When in the darkness, a ray of light breaks your thoughts, spread your wings and believe in yourself.
H. Aichwalder 2019
The clarity of my thought sinks into a sea of sadness.
(for my mother)
H. Aichwalder 2004
Only in silence you find the ground of your soul.
H. Aichwalder 2007
When the snail crawls, time stands still for the others.
H. Aichwalder 2020
In now the injury, yesterday the wound, the scar for life.
H. Aichwalder 2020
An animal is an animal, a human being is a human being, but often the boundaries blur when the human being becomes an animal and the animal becomes a human being.
H. Aichwalder 2020
Turning the inside out, colour, width, narrowness, cut,...the character changes everything over time - or it stays?
H. Aichwalder 2020
Although everything flows around us, the thought remains.
H. Aichwalder 2020
I remember when you were born.
I remember the first time I held you in my arms.
I remember you laughing and crying.
I remember all the moments we spent together.
I remember you leaving.
As long as I remember, you will live on in my thoughts. I will tell your children and my children about you. And when I am gone, we'll both live on in their thoughts.
Wherever you are, you'll always be with me, my little brother.
(for my brother)
H. Aichwalder 2014
The tea master, the lord and the birdie
by Hermann Aichwalder©
for my mother
A long time ago, a tea master lived in a small village in Japan. His art of preparing tea was so outstanding that one day the lord in whose district the village was located heard about it. The lord, who was a great connoisseur and lover of tea and its preparation, insisted on checking this personally. So he immediately sent a messenger to inform the tea master about his coming.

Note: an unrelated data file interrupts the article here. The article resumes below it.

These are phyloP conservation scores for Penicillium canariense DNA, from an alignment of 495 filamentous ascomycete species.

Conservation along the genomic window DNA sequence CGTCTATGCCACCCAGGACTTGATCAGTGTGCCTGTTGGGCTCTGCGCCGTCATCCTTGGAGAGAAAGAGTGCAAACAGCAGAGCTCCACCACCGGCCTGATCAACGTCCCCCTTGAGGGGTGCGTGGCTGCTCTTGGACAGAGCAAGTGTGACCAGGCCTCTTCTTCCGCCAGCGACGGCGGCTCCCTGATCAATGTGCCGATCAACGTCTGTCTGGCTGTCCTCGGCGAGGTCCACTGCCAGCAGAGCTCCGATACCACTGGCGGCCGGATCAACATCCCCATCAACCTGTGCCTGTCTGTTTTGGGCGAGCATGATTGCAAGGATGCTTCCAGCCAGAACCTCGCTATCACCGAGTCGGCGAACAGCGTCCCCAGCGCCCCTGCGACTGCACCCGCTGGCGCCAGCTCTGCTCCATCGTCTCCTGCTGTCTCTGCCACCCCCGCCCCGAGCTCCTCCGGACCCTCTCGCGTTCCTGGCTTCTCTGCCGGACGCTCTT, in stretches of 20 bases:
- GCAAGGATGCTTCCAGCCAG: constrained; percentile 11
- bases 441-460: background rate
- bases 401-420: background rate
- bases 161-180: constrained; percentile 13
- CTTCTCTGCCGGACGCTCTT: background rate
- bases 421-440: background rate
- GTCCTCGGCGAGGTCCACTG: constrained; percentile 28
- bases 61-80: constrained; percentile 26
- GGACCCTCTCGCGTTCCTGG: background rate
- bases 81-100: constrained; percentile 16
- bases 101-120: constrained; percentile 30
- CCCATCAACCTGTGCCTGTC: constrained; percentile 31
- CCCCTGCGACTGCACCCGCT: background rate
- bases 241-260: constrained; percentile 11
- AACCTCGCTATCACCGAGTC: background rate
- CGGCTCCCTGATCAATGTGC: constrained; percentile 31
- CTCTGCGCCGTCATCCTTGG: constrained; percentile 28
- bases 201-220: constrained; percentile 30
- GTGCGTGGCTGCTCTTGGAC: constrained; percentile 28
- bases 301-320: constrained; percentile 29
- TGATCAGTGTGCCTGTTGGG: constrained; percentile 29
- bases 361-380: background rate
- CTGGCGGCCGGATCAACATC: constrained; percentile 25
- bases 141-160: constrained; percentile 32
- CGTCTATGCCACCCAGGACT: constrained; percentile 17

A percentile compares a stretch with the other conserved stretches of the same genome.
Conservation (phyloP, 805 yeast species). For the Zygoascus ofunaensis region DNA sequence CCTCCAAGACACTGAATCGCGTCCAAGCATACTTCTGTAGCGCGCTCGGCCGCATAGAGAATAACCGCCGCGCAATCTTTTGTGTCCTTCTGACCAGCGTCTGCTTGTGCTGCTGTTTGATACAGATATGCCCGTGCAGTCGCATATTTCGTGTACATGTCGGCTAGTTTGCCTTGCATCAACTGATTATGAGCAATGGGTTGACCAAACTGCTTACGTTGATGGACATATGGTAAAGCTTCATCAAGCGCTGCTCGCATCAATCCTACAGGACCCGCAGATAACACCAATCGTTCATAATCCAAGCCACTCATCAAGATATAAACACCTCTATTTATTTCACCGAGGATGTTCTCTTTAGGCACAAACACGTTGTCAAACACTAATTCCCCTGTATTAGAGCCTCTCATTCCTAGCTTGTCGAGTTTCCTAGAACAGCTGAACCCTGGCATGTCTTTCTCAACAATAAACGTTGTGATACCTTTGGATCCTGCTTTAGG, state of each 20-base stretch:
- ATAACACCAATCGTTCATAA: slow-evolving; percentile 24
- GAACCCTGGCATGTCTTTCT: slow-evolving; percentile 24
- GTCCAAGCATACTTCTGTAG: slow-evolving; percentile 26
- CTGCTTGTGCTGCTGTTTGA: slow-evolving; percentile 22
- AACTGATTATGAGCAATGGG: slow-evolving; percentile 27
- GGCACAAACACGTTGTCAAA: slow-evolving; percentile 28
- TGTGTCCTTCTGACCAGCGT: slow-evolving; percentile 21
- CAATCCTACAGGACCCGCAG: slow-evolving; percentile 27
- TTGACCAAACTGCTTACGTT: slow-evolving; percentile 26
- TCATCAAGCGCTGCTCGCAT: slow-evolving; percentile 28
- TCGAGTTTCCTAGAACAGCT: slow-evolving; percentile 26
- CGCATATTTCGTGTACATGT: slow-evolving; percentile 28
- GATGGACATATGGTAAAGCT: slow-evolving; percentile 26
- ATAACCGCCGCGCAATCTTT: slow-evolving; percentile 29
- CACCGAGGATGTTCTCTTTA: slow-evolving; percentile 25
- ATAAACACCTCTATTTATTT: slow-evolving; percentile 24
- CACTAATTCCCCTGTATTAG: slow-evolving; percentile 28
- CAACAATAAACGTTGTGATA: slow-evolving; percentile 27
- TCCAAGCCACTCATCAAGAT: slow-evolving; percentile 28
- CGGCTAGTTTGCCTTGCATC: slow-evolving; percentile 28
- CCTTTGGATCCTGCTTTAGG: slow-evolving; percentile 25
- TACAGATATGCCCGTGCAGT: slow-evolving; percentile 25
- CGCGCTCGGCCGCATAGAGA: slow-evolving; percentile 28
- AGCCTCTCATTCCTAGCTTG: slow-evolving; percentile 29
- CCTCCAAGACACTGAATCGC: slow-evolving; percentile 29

When the messenger of the lord arrived at the main square of the village, the excitement was very great. Everything that had legs and could walk gathered around him. When he then also asked for the tea master, astonishment was added. What did a messenger of the lord want from their tea master, the villagers asked themselves among themselves. This was interrupted by the appearance of the samurai who watched over this village. He made his way through the crowd according to his rank, friendly but determined, until he stood opposite the messenger. When the samurai informed him of the reason for his coming, he explained to the messenger that the tea master was not in the village but in the mountains to collect tea. He would, however, inform him immediately and personally, on his return, of the great honour that would be bestowed upon him and the whole village. He vouches for it with his life. The messenger took this favourably, handed over the sealed written message for the tea master to the samurai and rode off, leaving the excited crowd behind.